It is clear to me that curriculum is created by the dominant members of society for the dominant members of society, or as the reading states, it is developed by government and members of authority. The reading suggests that there is little to no public input on what students are required to learn in the curriculum. Often teachers do get to write curriculum, however not all educators do get a say towards what is being taught, what should be changed and what should stay the same. 

Times are changing and what students are learning should change too. Many things that are being taught to students today are what was implemented from  “male, pale, stale” contributions. A large input in curriculum is dominate society, creating what they think their future generations need to learn. Opinions, ideas and input from people of minority are not taking into consideration. 


Four weeks ago our class came across the words “common sense”, today we are back analyzing what a “good” student is through a lens of common sense. Common sense is often referred as knowledge that everyone should know according to the society “norms”, however it is not as common as one might think. In the awareness of common sense, being a good student essentially means to not do anything wrong, outside of societies “norms”.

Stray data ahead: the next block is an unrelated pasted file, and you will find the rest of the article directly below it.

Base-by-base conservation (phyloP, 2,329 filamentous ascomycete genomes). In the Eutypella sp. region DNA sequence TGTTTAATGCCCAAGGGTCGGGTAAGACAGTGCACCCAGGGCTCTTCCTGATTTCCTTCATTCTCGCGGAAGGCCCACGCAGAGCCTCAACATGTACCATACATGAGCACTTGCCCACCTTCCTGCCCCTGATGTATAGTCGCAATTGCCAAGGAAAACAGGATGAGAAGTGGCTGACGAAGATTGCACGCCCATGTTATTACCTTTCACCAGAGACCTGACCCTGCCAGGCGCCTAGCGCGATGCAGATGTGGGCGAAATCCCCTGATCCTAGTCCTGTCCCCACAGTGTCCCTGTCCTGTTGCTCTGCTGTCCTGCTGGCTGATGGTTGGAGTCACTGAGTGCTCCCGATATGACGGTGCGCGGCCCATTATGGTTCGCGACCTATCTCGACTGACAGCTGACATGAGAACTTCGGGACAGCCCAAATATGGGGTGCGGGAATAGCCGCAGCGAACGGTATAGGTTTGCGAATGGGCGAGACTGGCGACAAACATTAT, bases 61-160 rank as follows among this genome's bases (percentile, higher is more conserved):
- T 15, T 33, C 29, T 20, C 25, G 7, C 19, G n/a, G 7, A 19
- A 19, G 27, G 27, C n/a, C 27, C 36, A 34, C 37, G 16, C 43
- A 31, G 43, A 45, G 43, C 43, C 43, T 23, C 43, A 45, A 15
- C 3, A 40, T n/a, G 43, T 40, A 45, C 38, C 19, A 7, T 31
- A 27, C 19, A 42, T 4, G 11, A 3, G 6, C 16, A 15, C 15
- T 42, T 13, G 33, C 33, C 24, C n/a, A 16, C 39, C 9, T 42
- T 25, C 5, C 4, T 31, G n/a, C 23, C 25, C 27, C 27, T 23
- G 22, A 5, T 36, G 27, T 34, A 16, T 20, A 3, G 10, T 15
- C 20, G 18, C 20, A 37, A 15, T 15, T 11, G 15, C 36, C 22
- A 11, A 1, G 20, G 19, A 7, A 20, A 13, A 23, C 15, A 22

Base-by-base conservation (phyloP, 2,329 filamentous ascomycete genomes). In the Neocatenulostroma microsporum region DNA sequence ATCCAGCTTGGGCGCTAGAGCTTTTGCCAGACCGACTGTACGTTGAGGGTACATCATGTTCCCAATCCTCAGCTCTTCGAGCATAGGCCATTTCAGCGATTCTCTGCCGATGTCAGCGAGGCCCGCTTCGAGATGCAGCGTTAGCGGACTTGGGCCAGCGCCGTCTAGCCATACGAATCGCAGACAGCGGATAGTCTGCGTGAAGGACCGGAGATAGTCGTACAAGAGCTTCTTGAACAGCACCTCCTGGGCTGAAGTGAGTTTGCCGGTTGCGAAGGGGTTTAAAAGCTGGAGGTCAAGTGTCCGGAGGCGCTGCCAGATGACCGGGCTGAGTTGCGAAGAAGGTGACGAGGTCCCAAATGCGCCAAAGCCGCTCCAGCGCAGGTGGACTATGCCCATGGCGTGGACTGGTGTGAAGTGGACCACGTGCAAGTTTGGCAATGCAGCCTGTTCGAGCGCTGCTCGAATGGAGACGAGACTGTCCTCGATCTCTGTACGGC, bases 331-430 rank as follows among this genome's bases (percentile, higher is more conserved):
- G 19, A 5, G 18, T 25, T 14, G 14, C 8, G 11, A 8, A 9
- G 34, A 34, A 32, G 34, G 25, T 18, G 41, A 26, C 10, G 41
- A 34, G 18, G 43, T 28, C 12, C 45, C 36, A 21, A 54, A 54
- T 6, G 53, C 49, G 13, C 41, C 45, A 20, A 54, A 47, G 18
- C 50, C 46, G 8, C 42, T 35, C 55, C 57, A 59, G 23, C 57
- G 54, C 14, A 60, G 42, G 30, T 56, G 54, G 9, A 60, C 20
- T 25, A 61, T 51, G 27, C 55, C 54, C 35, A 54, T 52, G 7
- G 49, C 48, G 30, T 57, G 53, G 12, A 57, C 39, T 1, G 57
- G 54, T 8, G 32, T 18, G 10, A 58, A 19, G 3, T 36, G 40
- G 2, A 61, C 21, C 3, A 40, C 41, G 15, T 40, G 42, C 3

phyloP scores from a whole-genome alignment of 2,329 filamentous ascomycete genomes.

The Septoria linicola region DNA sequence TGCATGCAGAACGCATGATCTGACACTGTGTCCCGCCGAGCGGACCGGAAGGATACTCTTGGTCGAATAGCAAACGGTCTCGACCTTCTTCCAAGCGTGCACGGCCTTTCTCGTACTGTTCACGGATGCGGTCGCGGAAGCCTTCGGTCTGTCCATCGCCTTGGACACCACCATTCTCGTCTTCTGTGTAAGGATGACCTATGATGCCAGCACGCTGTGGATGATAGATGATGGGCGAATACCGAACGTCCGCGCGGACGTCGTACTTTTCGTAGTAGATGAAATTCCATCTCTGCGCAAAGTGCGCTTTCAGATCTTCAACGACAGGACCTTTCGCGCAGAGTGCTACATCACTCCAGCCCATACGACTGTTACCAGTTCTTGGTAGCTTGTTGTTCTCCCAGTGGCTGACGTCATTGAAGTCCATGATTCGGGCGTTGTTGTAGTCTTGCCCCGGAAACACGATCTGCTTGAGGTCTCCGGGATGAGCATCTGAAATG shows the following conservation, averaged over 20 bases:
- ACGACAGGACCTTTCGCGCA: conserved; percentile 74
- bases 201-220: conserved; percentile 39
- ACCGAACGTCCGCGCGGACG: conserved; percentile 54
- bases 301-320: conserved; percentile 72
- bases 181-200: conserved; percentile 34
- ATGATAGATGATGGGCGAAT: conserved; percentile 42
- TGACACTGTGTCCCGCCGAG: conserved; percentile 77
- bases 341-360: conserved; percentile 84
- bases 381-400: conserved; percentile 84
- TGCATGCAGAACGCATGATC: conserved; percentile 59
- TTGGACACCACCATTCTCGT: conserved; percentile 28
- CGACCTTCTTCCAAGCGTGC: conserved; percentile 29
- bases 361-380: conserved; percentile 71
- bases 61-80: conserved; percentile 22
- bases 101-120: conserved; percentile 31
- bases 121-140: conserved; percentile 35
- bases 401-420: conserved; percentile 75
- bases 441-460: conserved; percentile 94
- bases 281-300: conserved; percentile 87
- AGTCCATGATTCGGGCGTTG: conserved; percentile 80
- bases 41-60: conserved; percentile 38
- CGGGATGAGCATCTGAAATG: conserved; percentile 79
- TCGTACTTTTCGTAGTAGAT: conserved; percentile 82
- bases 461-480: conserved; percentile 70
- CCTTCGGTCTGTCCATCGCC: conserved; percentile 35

Any good students according to common sense would arrive to school on time (if not some what early), would have perfect attendance,  would not talk back to any one (including other students), would have exceptional grades, and would regurgitate what the teacher is saying while doing well on standardized evaluations. 

Defining a student according to common sense is very problematic, especially because the home life does effect a students performance in school. If a student and their family is living in poverty, the child will not receive the nourishment they need to be able to focus on their school work. It also means they might not be fully rested for the day of school, they might not have slept due to hunger. This interferes with the child gaining the “good” student status, however if it out of their control, therefore their chance is robbed before they could even try for it. There are many other situations that would interfere with a student gaining the “good” student status. For example, another issue that is problematic might be a student with exceptionalities. They would not be considered a “good” student according to common sense due to their disability or exceptionality, however it does not mean they are a bad student. A student with an exceptionality might need more explaining time or might need more time off of school for medical appointments. This would rob the “good” out of the student because their exceptionality would be interfering with understanding and perfect attendance.